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The Ukiah Drag - In the Reapers Quarters (2014)

30-12-2014, 09:45
Music | Rock | Alternative | FLAC / APE

The Ukiah Drag - In the Reapers Quarters (2014)

Artist: The Ukiah Drag
Title Of Album: In the Reapers Quarters
Year Of Release: 2014
Label: Wharf Cat Records
Genre: Alternative, Psychedelic Rock, Garage Rock
Quality: FLAC
Total Time: 36:23 min
Total Size: 234 MB


1. Intro (2:55)
2. Her Royal Grip (4:27)
3. The Rat's Waltz (Redux) (4:13)
4. Final Prayer (7:55)
5. Drip From the Fang (3:50)
6. Wait and See (4:57)
7. Night of Immaculacy (8:06)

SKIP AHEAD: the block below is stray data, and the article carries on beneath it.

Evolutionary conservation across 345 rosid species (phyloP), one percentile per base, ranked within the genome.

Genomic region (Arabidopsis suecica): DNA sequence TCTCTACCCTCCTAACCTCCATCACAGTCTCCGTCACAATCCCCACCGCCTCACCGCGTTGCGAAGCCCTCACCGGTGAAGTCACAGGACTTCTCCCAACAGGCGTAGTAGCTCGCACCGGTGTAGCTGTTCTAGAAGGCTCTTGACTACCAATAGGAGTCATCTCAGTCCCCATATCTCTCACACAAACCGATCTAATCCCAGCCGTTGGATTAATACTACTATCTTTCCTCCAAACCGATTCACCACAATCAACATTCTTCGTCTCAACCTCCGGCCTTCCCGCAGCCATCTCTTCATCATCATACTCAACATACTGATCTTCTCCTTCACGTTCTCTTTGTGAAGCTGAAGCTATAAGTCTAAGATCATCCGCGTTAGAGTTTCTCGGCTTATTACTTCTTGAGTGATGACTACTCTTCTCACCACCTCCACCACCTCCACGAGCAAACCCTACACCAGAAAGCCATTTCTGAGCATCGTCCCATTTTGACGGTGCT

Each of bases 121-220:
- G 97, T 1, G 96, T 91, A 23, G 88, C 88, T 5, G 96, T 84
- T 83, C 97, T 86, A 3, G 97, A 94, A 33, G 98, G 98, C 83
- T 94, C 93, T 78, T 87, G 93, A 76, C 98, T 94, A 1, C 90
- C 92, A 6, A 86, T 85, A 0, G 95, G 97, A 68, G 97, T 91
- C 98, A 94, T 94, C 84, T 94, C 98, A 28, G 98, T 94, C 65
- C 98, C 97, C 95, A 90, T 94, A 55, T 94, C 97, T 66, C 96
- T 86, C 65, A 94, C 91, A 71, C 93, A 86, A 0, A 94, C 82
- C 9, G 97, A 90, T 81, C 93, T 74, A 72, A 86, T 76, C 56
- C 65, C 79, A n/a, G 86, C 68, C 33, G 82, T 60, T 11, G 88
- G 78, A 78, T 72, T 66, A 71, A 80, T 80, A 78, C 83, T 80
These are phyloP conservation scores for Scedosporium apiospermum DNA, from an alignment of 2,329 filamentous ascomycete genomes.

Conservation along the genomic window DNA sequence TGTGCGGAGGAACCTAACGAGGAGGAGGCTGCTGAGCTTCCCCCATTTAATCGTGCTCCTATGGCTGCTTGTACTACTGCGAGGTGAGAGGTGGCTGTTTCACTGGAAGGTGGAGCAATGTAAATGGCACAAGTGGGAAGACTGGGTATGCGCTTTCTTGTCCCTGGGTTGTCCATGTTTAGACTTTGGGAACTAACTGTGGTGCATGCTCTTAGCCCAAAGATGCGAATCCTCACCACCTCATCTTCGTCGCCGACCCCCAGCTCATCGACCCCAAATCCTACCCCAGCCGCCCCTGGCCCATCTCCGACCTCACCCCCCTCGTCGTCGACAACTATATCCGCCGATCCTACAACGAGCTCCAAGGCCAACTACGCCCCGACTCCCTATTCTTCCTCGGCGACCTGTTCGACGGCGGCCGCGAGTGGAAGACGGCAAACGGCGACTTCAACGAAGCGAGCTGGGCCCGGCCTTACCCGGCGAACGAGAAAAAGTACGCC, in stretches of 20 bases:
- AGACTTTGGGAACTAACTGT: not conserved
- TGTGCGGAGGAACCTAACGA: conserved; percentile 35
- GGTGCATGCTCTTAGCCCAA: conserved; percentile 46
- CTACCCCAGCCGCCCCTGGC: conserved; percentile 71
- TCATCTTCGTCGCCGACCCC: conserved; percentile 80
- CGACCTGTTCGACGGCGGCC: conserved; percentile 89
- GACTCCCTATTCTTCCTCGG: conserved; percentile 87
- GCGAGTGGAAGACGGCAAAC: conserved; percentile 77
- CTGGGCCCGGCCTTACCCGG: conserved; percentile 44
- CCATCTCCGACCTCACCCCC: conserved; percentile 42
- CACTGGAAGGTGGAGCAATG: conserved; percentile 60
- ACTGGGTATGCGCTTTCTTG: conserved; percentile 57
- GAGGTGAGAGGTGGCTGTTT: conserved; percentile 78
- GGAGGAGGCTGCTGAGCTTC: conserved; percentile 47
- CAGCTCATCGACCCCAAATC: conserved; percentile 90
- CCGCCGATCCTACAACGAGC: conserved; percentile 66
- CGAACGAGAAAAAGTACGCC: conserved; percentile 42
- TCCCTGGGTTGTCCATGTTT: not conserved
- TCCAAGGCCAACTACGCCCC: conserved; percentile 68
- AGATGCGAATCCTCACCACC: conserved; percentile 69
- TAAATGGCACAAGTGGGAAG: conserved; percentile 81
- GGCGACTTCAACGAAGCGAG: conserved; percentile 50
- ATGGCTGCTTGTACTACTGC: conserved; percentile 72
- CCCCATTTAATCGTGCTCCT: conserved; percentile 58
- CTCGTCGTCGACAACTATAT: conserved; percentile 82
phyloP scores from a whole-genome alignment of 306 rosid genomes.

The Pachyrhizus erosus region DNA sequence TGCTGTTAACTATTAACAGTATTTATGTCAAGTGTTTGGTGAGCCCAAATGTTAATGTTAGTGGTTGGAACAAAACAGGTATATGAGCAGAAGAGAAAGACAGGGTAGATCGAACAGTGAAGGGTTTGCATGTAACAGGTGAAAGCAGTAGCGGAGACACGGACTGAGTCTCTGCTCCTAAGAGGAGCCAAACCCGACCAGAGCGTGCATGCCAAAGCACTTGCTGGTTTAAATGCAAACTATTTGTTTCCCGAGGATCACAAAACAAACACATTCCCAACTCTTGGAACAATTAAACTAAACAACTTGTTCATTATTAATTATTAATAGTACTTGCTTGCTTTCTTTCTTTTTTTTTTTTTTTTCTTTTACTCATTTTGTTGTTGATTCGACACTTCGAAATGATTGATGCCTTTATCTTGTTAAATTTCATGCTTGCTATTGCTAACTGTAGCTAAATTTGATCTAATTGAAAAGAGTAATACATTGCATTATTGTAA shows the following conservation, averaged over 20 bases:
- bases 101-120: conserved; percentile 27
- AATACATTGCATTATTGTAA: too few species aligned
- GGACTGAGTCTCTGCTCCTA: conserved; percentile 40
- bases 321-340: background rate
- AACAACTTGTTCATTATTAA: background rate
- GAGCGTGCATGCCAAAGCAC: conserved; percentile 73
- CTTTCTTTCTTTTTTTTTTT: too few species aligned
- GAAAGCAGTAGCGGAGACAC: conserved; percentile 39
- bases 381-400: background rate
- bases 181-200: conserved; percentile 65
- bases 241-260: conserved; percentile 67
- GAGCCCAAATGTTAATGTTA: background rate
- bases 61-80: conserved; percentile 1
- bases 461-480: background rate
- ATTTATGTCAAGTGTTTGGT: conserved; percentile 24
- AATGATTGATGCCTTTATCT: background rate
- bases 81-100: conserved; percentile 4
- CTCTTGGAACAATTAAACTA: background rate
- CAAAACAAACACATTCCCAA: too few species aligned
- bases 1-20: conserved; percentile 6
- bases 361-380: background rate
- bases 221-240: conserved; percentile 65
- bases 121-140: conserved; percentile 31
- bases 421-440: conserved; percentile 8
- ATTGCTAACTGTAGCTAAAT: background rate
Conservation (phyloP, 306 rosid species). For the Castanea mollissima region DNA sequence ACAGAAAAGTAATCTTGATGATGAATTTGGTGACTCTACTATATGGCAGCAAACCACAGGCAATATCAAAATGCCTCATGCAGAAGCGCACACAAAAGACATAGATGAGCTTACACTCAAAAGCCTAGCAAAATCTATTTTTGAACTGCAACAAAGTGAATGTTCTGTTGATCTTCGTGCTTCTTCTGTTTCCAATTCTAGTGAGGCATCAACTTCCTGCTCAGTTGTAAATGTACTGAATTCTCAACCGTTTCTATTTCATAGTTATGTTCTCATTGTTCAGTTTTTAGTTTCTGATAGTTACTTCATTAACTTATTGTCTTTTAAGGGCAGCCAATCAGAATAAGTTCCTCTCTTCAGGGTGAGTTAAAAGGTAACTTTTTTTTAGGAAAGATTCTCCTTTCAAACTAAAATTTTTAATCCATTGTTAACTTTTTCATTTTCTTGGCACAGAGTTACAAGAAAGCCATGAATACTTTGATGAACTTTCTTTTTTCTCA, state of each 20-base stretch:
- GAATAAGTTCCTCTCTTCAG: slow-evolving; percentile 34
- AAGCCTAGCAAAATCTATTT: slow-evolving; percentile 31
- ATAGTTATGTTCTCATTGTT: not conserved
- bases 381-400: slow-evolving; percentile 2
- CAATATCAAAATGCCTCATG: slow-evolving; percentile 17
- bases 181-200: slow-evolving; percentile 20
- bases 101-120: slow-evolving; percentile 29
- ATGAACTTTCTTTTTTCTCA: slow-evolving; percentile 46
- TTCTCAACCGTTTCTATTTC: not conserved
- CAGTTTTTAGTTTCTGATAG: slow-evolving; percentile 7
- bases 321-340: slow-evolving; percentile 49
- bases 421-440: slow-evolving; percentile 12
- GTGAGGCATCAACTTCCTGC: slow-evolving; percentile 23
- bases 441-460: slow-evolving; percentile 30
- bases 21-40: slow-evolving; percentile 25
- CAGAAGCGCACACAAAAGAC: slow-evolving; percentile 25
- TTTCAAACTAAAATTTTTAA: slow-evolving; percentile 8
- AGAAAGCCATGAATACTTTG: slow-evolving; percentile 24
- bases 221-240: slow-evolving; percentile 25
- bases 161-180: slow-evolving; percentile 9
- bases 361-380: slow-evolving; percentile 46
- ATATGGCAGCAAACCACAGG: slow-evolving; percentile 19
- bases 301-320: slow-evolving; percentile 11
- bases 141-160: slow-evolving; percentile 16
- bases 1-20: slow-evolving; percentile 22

If you're going to partner up with death, you better make sure you struck a good bargain, and it sounds like the reaper lived up to his end of the deal on the first album from the Ukiah Drag. In the Reaper's Quarters conjures the sound of a band who are camped along the banks of a swamp of fire, and have plugged in their amps to share a few tunes about what they and the other recently departed have been up to lately. Guitarists ZZ Ramirez and Brian Hennessey are more about setting a mood than showing off precision chops, but they certainly bring forth the deep, menacing flavor that this music needs on these tunes, with lean shards of sound punctuating their layers of fuzz and feedback, and the steady, unrelenting throb of drummer Tommy Conte and bassist Andrew Eaton mimics the deliberate plodding of the living dead. There's more than a little blues in this brew, but there's nearly as much bent psychedelia, gritty garage punk, and even a dash of metal for seasoning, and the fact most of these guys originally hail from Florida gives the music a welcome bit of Southern groove along with some for-real spooky weirdness (not unexpected from the state that brought us Satan-approved death metal). While In the Reaper's Quarters shows this band have a very distinctive sound and attack (put on tape with impressive force and clarity by Ben Greenberg of the Men), what the Ukiah Drag didn't get when they shook hands with evil was top-shelf songwriting skills; these seven songs may have plenty of groove and room for guitar heroics, but there isn't much in the way of melodic frameworks or hooks, and occasionally it feels like the band is still playing even though the song is, for all practical purposes, over already. But there's too much potential in this band to ignore, and if you're interested in sleeping with evil, the Ukiah Drag sound like the kind of guys who would be happy to share their tent as long as you'll pitch in for the next bottle of Old Crow.

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